OK, this isn’t a page specific thing, it covers the whole site and makes sure Google indexes all the pages. If you have a static site you could use a site map generator, or if you’re using a CMS like WordPress there will be a plugin, if it isn’t included in the core as standard.
Things not to include on your site:
Generally speaking, Flash is almost dead, unless you’re making a game or virtual world perhaps. For most sites it’s a no-no. Content trapped in Flash objects is largely inaccessible to search engines, they can’t read it well, or follow links, or index images etc. It’s also generally heavy, so increases download time.
2. In-page or in-line CSS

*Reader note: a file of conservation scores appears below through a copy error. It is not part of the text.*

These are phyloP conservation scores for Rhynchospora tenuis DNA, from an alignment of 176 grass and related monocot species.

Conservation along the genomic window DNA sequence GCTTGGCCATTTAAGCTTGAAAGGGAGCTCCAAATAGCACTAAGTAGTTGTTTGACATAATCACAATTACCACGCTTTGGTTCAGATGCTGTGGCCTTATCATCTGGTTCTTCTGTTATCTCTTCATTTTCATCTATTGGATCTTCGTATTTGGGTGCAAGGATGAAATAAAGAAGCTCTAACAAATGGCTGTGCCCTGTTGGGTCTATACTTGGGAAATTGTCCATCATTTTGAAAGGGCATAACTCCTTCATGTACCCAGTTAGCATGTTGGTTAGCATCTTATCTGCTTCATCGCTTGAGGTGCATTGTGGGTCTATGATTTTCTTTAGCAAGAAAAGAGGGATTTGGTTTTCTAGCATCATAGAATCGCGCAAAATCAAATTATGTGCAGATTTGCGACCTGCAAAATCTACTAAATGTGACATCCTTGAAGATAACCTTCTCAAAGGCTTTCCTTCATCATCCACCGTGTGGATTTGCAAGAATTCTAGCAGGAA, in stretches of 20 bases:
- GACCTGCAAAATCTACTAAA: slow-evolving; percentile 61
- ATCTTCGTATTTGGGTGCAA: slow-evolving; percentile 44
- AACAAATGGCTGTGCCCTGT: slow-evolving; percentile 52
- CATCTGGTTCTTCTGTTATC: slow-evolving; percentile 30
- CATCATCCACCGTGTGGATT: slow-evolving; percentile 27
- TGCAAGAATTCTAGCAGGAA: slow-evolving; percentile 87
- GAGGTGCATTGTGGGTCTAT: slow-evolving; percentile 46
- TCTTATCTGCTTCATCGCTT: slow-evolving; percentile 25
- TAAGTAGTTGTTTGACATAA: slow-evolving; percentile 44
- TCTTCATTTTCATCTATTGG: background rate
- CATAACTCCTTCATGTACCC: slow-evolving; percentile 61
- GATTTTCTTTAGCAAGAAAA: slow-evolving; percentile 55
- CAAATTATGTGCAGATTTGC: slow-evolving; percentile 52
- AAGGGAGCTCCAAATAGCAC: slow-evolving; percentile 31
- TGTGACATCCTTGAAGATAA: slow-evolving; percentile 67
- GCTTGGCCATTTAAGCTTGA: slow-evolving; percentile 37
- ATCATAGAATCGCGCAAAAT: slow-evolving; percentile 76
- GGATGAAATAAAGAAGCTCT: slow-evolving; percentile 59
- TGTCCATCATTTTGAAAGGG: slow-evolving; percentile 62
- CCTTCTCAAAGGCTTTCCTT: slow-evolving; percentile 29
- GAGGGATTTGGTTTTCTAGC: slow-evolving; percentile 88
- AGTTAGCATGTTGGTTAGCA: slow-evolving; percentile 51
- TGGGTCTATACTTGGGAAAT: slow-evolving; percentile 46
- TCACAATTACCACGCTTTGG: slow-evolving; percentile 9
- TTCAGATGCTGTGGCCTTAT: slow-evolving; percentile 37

Yes, sometimes Content Management Systems inject style or scripts. It’s ok, just don’t add any that you don’t need. Keep them all in external stylesheets. The higher the content to code ratio the better.
3. Huge images
A fairly recent algorithm from Google penalises, to some degree, unnecessarily heavy pages. So it is important to use images appropriately. Of course you need to optimise images for use on the web and save in an appropriate format, I’m assuming you know how to do that.
Try to keep images to actual size, or if you’re making a responsive site (which should be ) use something like adaptive images to serve up different file sizes based on the users window. For retina screens you can serve up bigger background images with the x2 media query. I’ll go into depth on the subject of images in another post.
Optional things to include on your site
1. Meta keywords
This might be a bit controversial, but in my experience and research, search engines have downgraded the importance of these as they are generally just stuffed with keywords. It is much better to identify keywords through naturally written content.